Grease for PLA sprocket


I am attempting to construct model tank tracks with accompanying wheels and sprockets. All parts will be printed in PLA. The tracks will be driven by electric motors.

What would be a suitable grease for this project to minimize friction without damaging the plastics.


Posted 2016-05-29T10:44:52.647

Reputation: 203


I've also found this link on reprap wiki it covers all aspects of lubricating stuff (not only plastics)

– darth pixel – 2016-05-30T09:41:00.000



I use cosmetic vaseline - petroleum jelly. Usually it is white to transparent and odorless. It's cheap and available in all drugstores and cosmetics stores.

As suggested by Tom van der Zanden I'm adding additional info about interactions of vaseline and plastics. I've found many web sites which claim that vaseline can damage plastics but none of them really proved that statement. There is nothing about it neither on producers sites nor wikipedia or any other believable sources I've found. So according to it and my practice I'm pretty sure that vaseline won't damage popular plastics (including common filaments).

The only information I've found is that vaseline can damage natural rubber but I cannot confirm that on my own.

Of course it might not be true for some materials so be careful and check the interactions first on invisible side or on refuses.

darth pixel

Posted 2016-05-29T10:44:52.647

Reputation: 3 363

This answer could benefit from some additional motivation, especially concerning the possibility of vaseline damaging plastics and whether it minimizes friction (compared to other lubricants). – Tom van der Zanden – 2016-05-31T05:45:47.870

@TomvanderZanden you are right, I'll add such information soon. – darth pixel – 2016-05-31T09:32:22.433


You may find a solution with the common lubricant containing PTFE, often called Super Lube. It is described in manufacturer's literature as non-reactive with virtually everything. It is available at a reasonable price as plumber's grease (look for either Teflon or PTFE in the ingredients) in various quantity containers. When used on metal, you may get black residue. With plastic, some color of the plastic will appear as the surfaces wear. It has good sticking power too.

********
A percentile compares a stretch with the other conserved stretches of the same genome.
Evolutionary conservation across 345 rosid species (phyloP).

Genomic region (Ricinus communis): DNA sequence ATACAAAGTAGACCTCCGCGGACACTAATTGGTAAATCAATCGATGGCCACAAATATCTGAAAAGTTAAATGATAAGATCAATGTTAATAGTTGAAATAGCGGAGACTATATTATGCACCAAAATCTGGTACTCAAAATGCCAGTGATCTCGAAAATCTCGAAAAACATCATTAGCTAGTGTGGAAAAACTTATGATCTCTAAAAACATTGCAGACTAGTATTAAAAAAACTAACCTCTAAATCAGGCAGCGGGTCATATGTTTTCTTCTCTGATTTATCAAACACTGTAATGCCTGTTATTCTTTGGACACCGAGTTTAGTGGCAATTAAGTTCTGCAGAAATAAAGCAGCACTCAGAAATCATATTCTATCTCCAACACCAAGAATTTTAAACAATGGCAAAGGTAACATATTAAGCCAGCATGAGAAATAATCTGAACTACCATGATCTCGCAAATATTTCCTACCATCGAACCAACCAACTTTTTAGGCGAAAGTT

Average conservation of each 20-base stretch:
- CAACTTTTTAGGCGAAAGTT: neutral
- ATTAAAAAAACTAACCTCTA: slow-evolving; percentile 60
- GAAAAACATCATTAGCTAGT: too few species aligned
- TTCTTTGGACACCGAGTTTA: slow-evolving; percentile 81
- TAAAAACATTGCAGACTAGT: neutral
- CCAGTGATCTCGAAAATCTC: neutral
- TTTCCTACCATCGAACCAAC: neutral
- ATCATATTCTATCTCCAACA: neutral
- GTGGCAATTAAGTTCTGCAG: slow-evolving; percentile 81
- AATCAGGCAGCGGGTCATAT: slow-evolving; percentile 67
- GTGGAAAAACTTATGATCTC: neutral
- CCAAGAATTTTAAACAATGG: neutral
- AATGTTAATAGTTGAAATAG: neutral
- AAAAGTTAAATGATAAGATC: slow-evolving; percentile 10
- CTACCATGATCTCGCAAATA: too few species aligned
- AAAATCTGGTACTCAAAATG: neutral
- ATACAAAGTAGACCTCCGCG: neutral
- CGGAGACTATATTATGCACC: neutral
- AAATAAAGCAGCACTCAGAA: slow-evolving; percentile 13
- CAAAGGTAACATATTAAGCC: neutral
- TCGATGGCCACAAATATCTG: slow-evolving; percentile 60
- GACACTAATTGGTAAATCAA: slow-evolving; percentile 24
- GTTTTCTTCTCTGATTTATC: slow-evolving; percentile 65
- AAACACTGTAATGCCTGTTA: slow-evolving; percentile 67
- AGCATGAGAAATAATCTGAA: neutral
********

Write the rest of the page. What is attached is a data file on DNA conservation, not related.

Posted 2016-05-29T10:44:52.647

Reputation: 8 399


I have been using sewing machine oil for my 3D printed extruder gear for a couple of years, without any noticeable wear so far.

In general, I believe any kind of low viscosity oil would do, but then again, it also depends on the environment in which you plan to use the model. If you plan on using it outside, for instance, you probably should get some grease that does not attract dirt, as the dirt itself will grind down the gears quickly.

Tormod Haugene

Posted 2016-05-29T10:44:52.647

Reputation: 3 919

darth pixel's link for lube information indicates that light oil provides relatively poor lubrication, but reduces noise and collects dust. Interesting to read that WD-40 is listed as the worst. Cyclists have discovered that it's worse than no lube at all for a bike chain and it's not a surprise to learn that it's not good for 3d printers either. – fred_dot_u – 2016-05-30T15:11:02.660

2@fred_dot_u I totally agree that WD-40 is the worst grease and it's sometimes worse than no lube at all. IMO it's too light to use it as grease. Especially for long term greasing. I use WD-40 all the time but NOT as greas but to clean links and to relax and unscrew a screw only. IMO there is too less grease (lubricant) in WD-40 for application as bike chain or even door hinge. fred_dot_u please notice that there is special WD-40 bike which confirms that WD-40 (regular) is not very good for bikes. – darth pixel – 2016-05-31T06:19:05.830

@fred_dot_u, I am not familiar with the WD-40 series, but I understand and agree your concern. The OP does not specify the environment in which the tank treads will be used, but if it is to be used outside, protection from grit and dirt probably should be considered. That being said, my 3D printer stays much cleaner than my bicycle chain. :-) – Tormod Haugene – 2016-05-31T06:23:46.387

Updated the answer. – Tormod Haugene – 2016-05-31T06:29:31.940

@TormodHaugene there is really strange issue with WD-40. I don't know how is it possible that this stuff is a synonym of grease in some groups of people. WD stands for water displacement and it was "developed" to remove greasing (sic!) and rust as far as i know. I don't know any mechanics specialist who would use WD-40 as grease. – darth pixel – 2016-05-31T16:25:53.820

WD-40 is the single most overrated substance in the public's mind. It's the only "lubricant" most people have in their homes. Completely undeserved reputation. (It's good for unsticking siezed things, so I think people assume it's also good for keeping them unstuck... but it's really terrible for long-term lubrication.) – Ryan Carlyle – 2016-05-31T18:24:48.490